And so I took that blade and ran it across my flesh; and as the sting spread through me like fire it was as if all the poison was being purged from my body. It was like the fist wrapped around my throat had finally relaxed and I could fucking breathe for once.. And every time life became too much, or the screaming in my head grew too loud, I would return to that blade and find peace again. It was my savior, my reminder that no one had control over me anymore. Proof that I could withstand anything.

I never did and never will mind my scars. I wasn’t trying to get attention; I always hid the cuts. And I wasn’t trying to kill myself; I was trying to heal. I was trying to escape. I was purging that poison from my body and mind. Erasing the stains that so many had left on me with their abuse and their words and their lies. I needed something that was just mine after a lifetime of everything being taken from me. And it worked. 13 years later and I still wear the scars. I have a beautiful life today, full of happiness, peace, and so many blessings. But I’ll never forget the fire that forged me, the poison that almost killed me, or the bad habit that set me free. These scars are the price I paid to cleanse myself, to start over, to begin to feel again. They were my way of surviving, and I can live with that…

by Ashley King

© All Rights Reserved 2017

Note from Author: This post was not written in an attempt to romanticize or suggest anyone try self harming. It is nothing more than my account of my experience with it.  It is never good for a person to become dependent on self-destructive behaviors to heal, to regain control, or for any other reason. I could have achieved the same healing if I had used positive coping mechanisms or sought professional help. If you need help, if you feel like you’re drowning, or if harming yourself sounds like a good idea, then please get help!!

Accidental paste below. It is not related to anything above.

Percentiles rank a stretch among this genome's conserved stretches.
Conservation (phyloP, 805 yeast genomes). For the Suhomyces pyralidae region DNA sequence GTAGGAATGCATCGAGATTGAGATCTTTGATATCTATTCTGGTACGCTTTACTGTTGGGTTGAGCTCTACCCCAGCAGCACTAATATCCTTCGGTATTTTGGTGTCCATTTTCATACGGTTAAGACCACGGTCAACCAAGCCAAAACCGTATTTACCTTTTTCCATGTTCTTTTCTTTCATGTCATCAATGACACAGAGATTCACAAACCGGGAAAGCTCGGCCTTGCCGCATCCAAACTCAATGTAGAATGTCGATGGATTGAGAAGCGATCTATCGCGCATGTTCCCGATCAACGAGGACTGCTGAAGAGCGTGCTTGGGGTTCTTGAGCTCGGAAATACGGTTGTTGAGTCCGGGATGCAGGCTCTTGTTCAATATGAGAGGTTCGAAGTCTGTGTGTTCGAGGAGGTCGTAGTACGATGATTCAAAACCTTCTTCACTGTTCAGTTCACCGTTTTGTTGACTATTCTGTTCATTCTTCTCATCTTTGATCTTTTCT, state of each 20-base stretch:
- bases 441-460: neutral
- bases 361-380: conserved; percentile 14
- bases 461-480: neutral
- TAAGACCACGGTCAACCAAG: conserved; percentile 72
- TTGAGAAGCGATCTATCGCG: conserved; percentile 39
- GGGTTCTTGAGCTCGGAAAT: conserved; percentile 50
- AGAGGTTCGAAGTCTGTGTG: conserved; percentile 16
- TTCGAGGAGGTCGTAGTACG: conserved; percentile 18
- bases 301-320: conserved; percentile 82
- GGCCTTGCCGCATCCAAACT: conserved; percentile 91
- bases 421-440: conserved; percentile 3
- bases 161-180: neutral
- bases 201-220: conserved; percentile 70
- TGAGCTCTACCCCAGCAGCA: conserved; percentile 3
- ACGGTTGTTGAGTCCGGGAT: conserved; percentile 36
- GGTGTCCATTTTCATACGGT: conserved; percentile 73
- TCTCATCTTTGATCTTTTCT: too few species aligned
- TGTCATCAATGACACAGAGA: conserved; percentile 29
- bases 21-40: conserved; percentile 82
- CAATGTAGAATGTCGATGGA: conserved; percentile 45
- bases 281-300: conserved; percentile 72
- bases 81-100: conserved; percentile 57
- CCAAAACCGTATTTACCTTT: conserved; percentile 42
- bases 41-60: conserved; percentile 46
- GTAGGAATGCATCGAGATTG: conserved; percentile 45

RESOURCES FOR HELP

  • National Suicide Prevention Hotline: 1-800-273-8255
  • Self Harming Hotline: 1-800-DONT-CUT
  • Self Injury Foundation’s 24-hour hotline: 1-800-334-HELP
  • Real Help for Teens Hotline: 1-877-332-7333
  • Suicide Hotline: 1-800-SUICIDE
  • https://www.thehopeline.com – website with different resources for those struggling
  • http://www.selfinjury.com – website with referrals for therapists & tips on how to stop cutting

via Daily Prompt: Heal

DO NOT Touch The Belly!

Pregnancy. The gift of life. The duty and honor of raising a child. Something I believe to be one of the purest, most beautiful things that can happen to a woman. Feeling that baby kick inside your belly, knowing that you’re growing a life within you. That’s something that they just don’t make words for. Even the people around pregnant women tend to get smiles on their faces as they imagine beautiful newborns who smell just like “baby” and Johnson & Johnson shampoo. Pregnancy draws people in, making them curious with questions and leaving them wanting to be a part of something magical. Even if it’s just to ask a woman her due date or the gender of her baby, they can’t help but want to know. But why? I’m talking about complete strangers who are in no way effected by the gender of this woman’s baby or when it’s due. What makes them so curious? We are attracted to the beautiful, the innocent, the pure. We see something incredible and we can’t help but want to be a part of it. This is a magical thing.

But, what happens when the line is crossed? There’s really nothing wrong with asking a pregnant woman when she’s due (so long as you’re absolutely sure she’s actually pregnant). There’s nothing wrong with being curious about the gender of the baby. That does not however make it appropriate to reach out and touch that poor pregnant woman’s unsuspecting stomach. Yes ladies and gentlemen, that is the topic of this post. I realize this has been examined and discussed to death but I can’t help wanting to add my two cents. There’s something about a woman being pregnant that seems to make people think they have the right to touch a stranger. I have read multiple articles and discussion forums about this and to be honest, the comments seriously fucking worry me. You would be amazed how many people, even women, told the person complaining about it to “stop being selfish”, “stop being a bitch”, or to “stop robbing people of the joy of experiencing a baby kicking”. I’m sorry… maybe I missed something here, but that baby that’s kicking? IT’S INSIDE OF ANOTHER HUMAN BEING WHO HAS A VOICE TO EXPRESS WHETHER OR NOT SHE WANTS TO BE TOUCHED!!!!